Copeland states an obvious fact. It is no secret that Canada’s influence abroad has waned. Yet who seriously cares? He affirms that reduced diplomatic influence will have grave consequences for Canada. Yet he does not state them, nor propose what can be done to counter such a trend.
Moreover, DFAIT’s stance on the Palestinian-Israeli issue, on cooperation in the Arctic and on the environment has been criticized by many as being counterproductive. Can someone tell me what benefit Canada’s involvement in Afghanistan has brought to the country? It has given us some more importance within NATO and given our armed forces some valuable experience. Yet where has more than one billion of our dollars gone? Was it worth the lives of our soldiers? Libya apparently was a success, but much needs to be done and the mission seems to have been steered by DND, not by DFAIT.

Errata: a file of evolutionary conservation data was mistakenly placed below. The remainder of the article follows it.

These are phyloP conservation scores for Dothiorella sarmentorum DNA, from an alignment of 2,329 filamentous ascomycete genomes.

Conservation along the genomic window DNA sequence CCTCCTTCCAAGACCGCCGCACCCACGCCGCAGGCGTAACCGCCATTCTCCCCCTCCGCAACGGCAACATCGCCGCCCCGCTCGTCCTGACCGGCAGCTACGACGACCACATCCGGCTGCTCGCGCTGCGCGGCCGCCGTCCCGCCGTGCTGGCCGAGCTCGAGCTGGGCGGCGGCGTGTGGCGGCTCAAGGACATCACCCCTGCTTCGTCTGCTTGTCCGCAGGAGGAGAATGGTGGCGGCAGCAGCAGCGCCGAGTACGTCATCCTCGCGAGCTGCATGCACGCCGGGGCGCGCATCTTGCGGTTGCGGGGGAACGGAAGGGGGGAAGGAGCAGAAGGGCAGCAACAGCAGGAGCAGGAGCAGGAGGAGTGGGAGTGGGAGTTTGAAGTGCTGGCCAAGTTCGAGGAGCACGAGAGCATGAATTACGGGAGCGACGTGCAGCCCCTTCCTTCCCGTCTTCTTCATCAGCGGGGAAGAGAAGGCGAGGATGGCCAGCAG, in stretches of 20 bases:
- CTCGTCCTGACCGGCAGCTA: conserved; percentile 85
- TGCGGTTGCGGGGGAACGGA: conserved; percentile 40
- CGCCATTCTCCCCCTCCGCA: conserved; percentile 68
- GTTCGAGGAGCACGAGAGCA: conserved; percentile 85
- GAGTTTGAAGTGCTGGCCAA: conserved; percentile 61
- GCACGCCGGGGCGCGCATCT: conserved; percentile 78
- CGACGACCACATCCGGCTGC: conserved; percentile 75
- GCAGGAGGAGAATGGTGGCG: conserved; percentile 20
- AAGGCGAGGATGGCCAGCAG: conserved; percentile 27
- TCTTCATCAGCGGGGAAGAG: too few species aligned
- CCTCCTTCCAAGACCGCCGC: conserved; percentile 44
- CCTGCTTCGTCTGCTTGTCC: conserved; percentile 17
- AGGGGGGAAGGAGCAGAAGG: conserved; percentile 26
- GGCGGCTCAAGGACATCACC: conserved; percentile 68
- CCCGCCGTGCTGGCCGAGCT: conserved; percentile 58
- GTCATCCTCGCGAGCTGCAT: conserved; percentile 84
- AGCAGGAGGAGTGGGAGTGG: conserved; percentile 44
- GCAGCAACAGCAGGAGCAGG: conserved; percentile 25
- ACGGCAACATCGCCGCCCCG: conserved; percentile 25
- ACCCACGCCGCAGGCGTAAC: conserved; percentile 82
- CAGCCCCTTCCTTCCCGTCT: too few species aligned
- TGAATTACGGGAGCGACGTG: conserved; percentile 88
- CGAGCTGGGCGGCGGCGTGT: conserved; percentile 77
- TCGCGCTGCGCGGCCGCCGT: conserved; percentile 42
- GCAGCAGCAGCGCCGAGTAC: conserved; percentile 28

I simply believe that Foreign Affairs has little constructive work to show for its work during the last five years. It is seems, as Copeland affirms, subordinate to the centralized policy of the Conservatives with the PMO calling the shots. It is therefore normal that it is not receiving as much funds as it would like to.
If it really wants to prove its worth, shouldn’t it concentrate on more involvement in the international community? Create and participate in the shaping of future policy and concepts? Or if it has trouble justifying its role with the Canadian electorate, why not engage the public to a greater extent, or collaborate with domestic universities, social groups and NGO’s?
Flexibility is not the strong suit of government, yet if it really wants to prove its worth, DFAIT must get out of and play in the real world more often.
But it will depend on if the Conservatives really want Canada to have a constructive, and not a obstructionist, role in international affairs.